Announcing Source Data Verification in VISION EDC

Source Data Verification 

Prelude Dynamics continues to enhance our VISION™ platform with crucial features requested by our clinical trial user community. The ability to perform Source Data Verification (SDV) in the context of EDC has become more and more important as we’re migrating away from paper. VISION’s SDV functionality operates at the field level and complements the existing form review capability. How does it work? 

Users who have permission to review forms can activate the SDV feature simply by clicking an icon on the form. When this is done, check boxes appear next to the fields on the form.


Check boxes give clinical trial monitors an easy way to see which fields still need to be verified.


Check boxes are automatically cleared if the reviewed field is later changed – letting monitors easily see which fields need to be re-reviewed, while preserving the reviewed state of other data entry elements on the formThis is a time-saver for monitors, and saving time saves money! 

These field-level SDV reviews are fully attributed and preserved in the audit trail in a 21 CFR compliant manner. 


The audit trail shows information about the user who performed the Source Data Verification.


Even though most of our clients use VISION to directly enter data as the source (eSOURCE), in some cases there might be a need for SDV. Let’s consider a few scenarios. 

Transcription of data from paper forms 

First consider the transcription of data from paper forms (or pictures of paper forms) such as subject/owner logs or paper patient reported outcome forms to EDC. In the past, Double Data Entry (DDE) was typically used for situations such as these. SDV is an improved replacement for DDE, especially when used along with a file upload that allows a copy of the original paper form to be uploaded directly to the EDC.  

Review of Adverse Events 

Monitors typically want to review Adverse Events as soon as they are entered into the EDC as part of their safety assurance responsibilitiesOccasionally, investigators haven’t completed all the information in the Adverse Event eCRF because they are still conducting analysis on the possible cause. In cases such as this, Monitors can review the data that has been already entered. When they revisit the form later, they will know which information has already been reviewed. This also works well for Concomitant Medications. 

Want to learn more? Contact us to schedule a demo and stay tuned for news of other new features such as Site Level Batch Data Entry and quick report filters! 


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Best Practices for Conducting Clinical Trial EDC User Acceptance Testing

User Acceptance Testing (UAT) is a critical component of clinical trial development using Electronic Data Capture (EDC). It’s the responsibility of the Sponsor/CRO to perform UAT prior to using the EDC to collect data in accordance with a protocol.

Early and thorough UAT can result in studies that are easy to use and monitor, and have short submission preparation timelines. We’ve found this to be especially true when our best practices for conducting UAT are followed. Our VISION EDC provides tools and features that facilitate UAT every step of the way, making it a faster and more effective process. Prelude Dynamics’ seven best practices are described in more detail below. Perhaps you have some of your own you can share with us!

  1. Thoroughly test every e-CRF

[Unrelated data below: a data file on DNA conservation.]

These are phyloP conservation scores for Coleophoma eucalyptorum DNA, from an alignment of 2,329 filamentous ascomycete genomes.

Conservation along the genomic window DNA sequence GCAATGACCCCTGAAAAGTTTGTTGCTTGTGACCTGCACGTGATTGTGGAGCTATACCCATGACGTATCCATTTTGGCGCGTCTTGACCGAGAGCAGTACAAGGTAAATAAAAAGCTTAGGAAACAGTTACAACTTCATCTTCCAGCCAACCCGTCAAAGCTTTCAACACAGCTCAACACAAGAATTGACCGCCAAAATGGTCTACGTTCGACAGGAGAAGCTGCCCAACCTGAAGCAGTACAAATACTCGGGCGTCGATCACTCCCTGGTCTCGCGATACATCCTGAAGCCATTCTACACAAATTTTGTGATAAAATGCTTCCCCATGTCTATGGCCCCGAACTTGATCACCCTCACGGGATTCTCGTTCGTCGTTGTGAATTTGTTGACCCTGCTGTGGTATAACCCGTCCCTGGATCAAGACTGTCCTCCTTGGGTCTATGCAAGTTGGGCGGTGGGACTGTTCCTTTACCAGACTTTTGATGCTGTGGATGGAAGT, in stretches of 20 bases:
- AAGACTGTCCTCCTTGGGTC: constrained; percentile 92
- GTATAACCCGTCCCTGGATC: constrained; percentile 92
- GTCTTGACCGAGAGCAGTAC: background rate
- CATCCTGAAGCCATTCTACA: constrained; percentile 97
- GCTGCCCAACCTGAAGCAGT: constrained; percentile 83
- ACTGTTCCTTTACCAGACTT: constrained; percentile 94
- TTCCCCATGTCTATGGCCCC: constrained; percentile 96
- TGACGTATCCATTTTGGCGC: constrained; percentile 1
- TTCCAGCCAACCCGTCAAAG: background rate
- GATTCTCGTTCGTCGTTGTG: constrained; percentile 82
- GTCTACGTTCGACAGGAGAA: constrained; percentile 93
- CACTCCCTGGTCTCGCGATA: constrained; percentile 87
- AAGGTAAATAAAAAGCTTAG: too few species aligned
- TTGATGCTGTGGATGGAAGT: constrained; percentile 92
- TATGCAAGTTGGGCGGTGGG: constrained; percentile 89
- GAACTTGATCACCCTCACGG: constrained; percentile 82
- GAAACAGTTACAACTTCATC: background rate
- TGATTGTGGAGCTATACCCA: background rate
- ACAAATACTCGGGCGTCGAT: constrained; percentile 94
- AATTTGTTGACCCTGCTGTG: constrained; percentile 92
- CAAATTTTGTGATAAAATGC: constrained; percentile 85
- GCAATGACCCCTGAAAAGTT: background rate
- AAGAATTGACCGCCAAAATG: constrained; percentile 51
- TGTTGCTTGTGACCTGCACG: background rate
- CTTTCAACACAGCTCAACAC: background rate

2. Verify masking and role-dependent access
  3. Involve a site
  4. Test the electronic lab interface
  5. Consider risk factors
  6. Involve the statistician early
  7. Conduct Pre-UAT

Thoroughly test every e-CRF

This may seem obvious, but it’s surprising how often this is not done. Sometimes test personnel become complacent when most e-CRFs work as expected, and abandon test efforts early. But then during study conduct it turns out that the Investigator Signoff form – which is the typically the last subject form to be filled out – isn’t working correctly.

It’s especially important to verify that the Inclusion/Exclusion e-CRF is working correctly. Imagine the consequences to the clinical trial if subjects that should be excluded are not. Similarly, dosing calculations should be rigorously vetted.

This is a good time to check the upper and lower limits on data entry fields and to make sure all calculations are operating as intended. VISION’s embedded Field Specification displays this information for every form in the study, which facilitates this process.

Verify Masking and Role-dependent Access

There’s almost nothing worse than unmasking a study, so don’t risk it! Identify every e-CRF where the treatment group (or other masked field) is present and verify that masked roles cannot see the value in either the e-CRF or the audit trail. VISION’s Field Specification is also useful for performing this task.

Inversely, imagine that the treatment dispenser has no access to the Dosing form. Avoiding mid-study changes to permissions reduces the probability of non-contemporaneous entry of critical study data. VISION’s Study Requirements Document (SRD) Configuration can be used to verify that permissions to view, edit, review and finalize each study form have been configured correctly.

Involve a Site

Sites are ultimately one of the most critical components of any successful clinical trial. If e-CRF layouts are clumsy or non-intuitive, sites will have trouble completing them correctly. When this is the case, site enrollment may suffer due to user frustration with the EDC.

Involving one or more trusted sites early in the UAT process can provide early insight into usability issues and allow them to be corrected before the study goes live. VISION’s Feedback function can be useful in capturing site input on usability issues. Happy sites require less monitor intervention and produce cleaner data.